The ever-growing problem with plastic in our oceans is becoming more and more apparent as we see the disturbing impacts it is having on the marine ecosystems and wildlife. Species such as fish, turtles, whales, and seabirds are at the forefront of the damage, becoming trapped and suffocating due to mistaking plastic materials for prey, which can have dire effects on millions of animals. Ocean plastic is no longer seen as just a problem but is now becoming a crisis.

Ocean plastic infographic

The Problem With Plastic and Our Oceans

Plastic Packaging in the oceans

1,140,222 food wrappers, 1,065,171 plastic bottles, and 1,019,902 plastic bags have been found swirling around; with an estimated 8 million tons of plastic being thrown into our oceans each year. Not only is this becoming visible to us, but scientists have also discovered microplastics embedded deep into the Arctic Ice, presenting just how far this issue is spreading. The extreme effects of this crisis on marine wildlife have also come to light in recent studies showing plastic pollution found in 100% of marine turtles, 59% of whales, 36% of seals, and 40% of seabird species examined.  Although the statistics are frightening, there are organisations that are helping solve the problem. Prevented Ocean Plastic is a global recycling initiative that helps people all around the world earn money whilst cleaning their coastlines and preventing plastic pollution. The program which was developed by Bantam Materials has paid for the recycling of over 10,000,000,000 bottles and has sent over $250,000,000 to some of the world's poorest coastline communities. 

Organisations pushing for change

There are also other organisations that are helping by spreading awareness and teaching people about the issue, which can inspire people to make real-life positive changes to recycle correctly and learn the significant effects it can have. Plastic Oceans UK is an NGO whose mission is to ‘Stop plastic reaching the oceans within a generation’. They are experts who have created an award-winning documentary named ‘as one of the most important films of our time’ having engaged citizens into changing attitudes on the correct use and value of plastics.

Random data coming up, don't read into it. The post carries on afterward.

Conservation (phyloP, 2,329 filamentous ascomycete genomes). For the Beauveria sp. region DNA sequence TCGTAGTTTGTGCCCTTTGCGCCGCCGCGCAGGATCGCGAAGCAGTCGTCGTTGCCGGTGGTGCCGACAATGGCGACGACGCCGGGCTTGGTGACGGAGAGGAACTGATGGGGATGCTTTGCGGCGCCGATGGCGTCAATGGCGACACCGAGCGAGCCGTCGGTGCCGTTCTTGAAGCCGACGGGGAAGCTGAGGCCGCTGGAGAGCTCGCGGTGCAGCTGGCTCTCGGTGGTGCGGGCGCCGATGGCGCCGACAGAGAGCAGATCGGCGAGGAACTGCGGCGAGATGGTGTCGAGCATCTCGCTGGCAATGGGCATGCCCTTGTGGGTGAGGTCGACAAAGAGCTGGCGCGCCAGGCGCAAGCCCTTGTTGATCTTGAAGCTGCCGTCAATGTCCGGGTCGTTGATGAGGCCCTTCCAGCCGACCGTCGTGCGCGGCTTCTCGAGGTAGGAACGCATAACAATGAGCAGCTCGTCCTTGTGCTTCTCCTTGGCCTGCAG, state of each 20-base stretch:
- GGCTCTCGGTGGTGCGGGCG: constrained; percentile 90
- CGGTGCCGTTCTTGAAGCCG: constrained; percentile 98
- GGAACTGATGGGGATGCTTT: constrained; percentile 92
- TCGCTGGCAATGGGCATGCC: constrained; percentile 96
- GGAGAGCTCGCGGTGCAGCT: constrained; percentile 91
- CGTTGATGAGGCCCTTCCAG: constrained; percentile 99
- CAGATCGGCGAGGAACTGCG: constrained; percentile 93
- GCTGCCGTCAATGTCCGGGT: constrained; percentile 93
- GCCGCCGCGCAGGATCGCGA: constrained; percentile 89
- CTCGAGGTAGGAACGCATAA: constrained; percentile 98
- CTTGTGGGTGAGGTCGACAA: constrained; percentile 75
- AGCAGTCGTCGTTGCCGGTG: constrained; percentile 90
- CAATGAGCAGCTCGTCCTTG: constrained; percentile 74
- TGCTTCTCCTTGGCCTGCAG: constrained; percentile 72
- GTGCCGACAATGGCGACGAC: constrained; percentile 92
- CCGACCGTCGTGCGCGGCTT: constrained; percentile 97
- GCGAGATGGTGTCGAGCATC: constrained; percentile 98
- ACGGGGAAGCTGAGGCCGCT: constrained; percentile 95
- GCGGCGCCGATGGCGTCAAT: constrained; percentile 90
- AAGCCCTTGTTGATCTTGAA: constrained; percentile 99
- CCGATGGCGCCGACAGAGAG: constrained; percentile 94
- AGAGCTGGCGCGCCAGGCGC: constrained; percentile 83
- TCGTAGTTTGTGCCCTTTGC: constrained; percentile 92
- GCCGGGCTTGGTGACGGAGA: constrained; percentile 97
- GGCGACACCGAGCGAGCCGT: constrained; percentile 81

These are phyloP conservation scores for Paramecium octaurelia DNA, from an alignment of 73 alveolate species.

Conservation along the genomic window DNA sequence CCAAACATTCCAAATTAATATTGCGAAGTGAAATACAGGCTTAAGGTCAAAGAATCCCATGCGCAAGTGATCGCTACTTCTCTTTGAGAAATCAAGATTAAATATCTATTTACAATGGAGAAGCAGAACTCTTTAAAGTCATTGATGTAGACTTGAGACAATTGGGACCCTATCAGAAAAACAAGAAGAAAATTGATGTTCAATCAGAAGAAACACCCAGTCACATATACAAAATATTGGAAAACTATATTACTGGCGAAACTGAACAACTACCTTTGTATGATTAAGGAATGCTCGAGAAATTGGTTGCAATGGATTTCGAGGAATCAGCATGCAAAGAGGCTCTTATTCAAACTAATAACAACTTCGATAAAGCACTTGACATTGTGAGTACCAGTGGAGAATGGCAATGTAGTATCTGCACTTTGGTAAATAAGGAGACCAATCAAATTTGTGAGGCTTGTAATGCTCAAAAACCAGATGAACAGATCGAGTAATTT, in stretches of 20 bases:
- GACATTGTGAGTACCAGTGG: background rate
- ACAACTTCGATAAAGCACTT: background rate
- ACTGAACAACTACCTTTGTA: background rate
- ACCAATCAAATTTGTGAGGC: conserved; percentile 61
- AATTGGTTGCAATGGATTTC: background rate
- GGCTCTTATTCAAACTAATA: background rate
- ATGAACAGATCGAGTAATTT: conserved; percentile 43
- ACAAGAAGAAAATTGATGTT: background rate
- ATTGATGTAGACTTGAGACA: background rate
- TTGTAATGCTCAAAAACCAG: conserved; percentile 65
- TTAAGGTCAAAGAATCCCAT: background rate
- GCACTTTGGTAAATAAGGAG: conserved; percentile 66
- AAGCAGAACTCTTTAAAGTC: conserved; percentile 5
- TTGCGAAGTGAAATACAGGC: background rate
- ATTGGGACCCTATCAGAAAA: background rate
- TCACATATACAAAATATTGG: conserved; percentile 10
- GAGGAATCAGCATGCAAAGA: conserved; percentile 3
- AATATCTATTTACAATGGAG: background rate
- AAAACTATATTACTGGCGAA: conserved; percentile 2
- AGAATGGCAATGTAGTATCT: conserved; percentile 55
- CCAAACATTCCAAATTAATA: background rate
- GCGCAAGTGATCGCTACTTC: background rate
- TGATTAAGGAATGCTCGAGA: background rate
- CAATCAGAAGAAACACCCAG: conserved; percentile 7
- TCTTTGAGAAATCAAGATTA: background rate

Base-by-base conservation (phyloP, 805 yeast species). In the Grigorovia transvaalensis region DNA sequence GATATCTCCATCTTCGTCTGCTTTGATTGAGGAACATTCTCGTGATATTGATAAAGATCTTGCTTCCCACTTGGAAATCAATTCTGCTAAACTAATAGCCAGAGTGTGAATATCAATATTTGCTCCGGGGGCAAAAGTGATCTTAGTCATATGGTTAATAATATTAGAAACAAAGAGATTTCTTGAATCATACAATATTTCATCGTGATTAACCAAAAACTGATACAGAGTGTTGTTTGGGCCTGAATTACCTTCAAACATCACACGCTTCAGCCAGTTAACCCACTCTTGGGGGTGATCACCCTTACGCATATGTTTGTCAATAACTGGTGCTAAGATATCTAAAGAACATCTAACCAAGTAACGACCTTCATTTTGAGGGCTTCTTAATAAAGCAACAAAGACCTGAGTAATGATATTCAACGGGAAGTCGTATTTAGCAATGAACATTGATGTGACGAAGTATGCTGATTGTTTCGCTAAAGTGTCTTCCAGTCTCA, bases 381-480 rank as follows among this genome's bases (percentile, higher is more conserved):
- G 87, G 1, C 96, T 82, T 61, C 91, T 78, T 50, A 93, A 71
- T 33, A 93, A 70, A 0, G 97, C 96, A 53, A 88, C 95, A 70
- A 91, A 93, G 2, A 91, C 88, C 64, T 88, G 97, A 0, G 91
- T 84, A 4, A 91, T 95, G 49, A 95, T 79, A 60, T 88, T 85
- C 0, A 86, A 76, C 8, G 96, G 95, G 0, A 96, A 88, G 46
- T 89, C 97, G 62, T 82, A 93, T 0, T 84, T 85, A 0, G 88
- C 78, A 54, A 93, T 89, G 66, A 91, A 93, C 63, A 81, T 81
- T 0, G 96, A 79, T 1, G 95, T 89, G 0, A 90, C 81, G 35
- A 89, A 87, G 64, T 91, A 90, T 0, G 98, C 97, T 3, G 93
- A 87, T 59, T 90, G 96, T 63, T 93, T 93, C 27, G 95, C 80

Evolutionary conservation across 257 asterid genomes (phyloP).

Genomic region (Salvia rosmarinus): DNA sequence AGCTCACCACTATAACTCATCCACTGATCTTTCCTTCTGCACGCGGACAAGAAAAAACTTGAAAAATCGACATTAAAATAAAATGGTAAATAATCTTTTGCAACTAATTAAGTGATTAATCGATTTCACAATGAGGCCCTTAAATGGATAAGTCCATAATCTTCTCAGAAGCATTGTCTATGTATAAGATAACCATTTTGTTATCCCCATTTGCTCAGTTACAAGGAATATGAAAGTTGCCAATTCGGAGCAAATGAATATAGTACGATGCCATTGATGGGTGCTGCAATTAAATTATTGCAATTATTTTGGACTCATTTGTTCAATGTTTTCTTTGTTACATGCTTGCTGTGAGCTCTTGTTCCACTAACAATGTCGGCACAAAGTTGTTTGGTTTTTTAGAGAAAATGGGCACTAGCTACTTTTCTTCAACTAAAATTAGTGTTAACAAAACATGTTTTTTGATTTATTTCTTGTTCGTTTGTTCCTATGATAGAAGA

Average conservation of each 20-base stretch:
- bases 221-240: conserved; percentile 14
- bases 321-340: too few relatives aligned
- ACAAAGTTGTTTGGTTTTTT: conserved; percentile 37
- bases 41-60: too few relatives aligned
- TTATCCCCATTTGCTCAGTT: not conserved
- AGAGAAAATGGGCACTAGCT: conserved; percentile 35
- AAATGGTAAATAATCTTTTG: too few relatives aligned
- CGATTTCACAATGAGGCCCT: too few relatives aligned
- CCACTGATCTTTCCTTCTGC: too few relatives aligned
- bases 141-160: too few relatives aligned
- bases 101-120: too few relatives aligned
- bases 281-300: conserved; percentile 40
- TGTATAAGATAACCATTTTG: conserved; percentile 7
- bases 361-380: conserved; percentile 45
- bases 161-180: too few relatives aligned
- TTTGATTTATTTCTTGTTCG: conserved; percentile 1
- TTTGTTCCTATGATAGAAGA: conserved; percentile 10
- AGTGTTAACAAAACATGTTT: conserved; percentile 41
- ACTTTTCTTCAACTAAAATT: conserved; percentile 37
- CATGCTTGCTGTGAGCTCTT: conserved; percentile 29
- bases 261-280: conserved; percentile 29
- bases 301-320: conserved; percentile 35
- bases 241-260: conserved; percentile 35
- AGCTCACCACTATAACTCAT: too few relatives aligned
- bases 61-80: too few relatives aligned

The human problem

Human behavior and proper waste management systems are the main reason we have such a problem with plastic in our oceans. Many developing countries across the globe do not have proper recycling & waste collection infrastructure, whereas other nations still have members of society or discard their waste by littering & fly-tipping. Research shows Germany leads the way with 66.1% of its waste being recycled, with on the other end of the scale countries such as Ukraine and several others recording a recycling rate of 0%, with above 90% of its waste in landfills. 

What can your business do to help?

One way in which businesses can help tackle this crisis is by reducing single-use plastic wherever possible. These materials can be used and disposed of in mere minutes, being a huge contributor to the problem we are having with plastic pollution. By cutting down on these materials or reusing them we are able to break through what is currently seen as the ‘norm’ to use and throw certain plastic materials, in what is a single minute to us yet a life in the ocean. When sorting out these materials to be cleared, we must start segregating plastic correctly for recycling; effective segregation of plastic and contaminated recycled products can ensure that less waste goes to landfill, resulting in less plastic filling up our oceans.  Businesses should also fulfill a duty of care process to understand how and where plastic is recycled. Ensuring people's understanding of safe management of waste is vital in protecting our environments, and could be a huge step towards preventing this crisis. Companies are able to look at the audit supply chain to ensure the suppliers & partners operate sound recycling practices, which can allow them to locate if and where there is an issue held within their recycling chain and plastic use to fix going forward.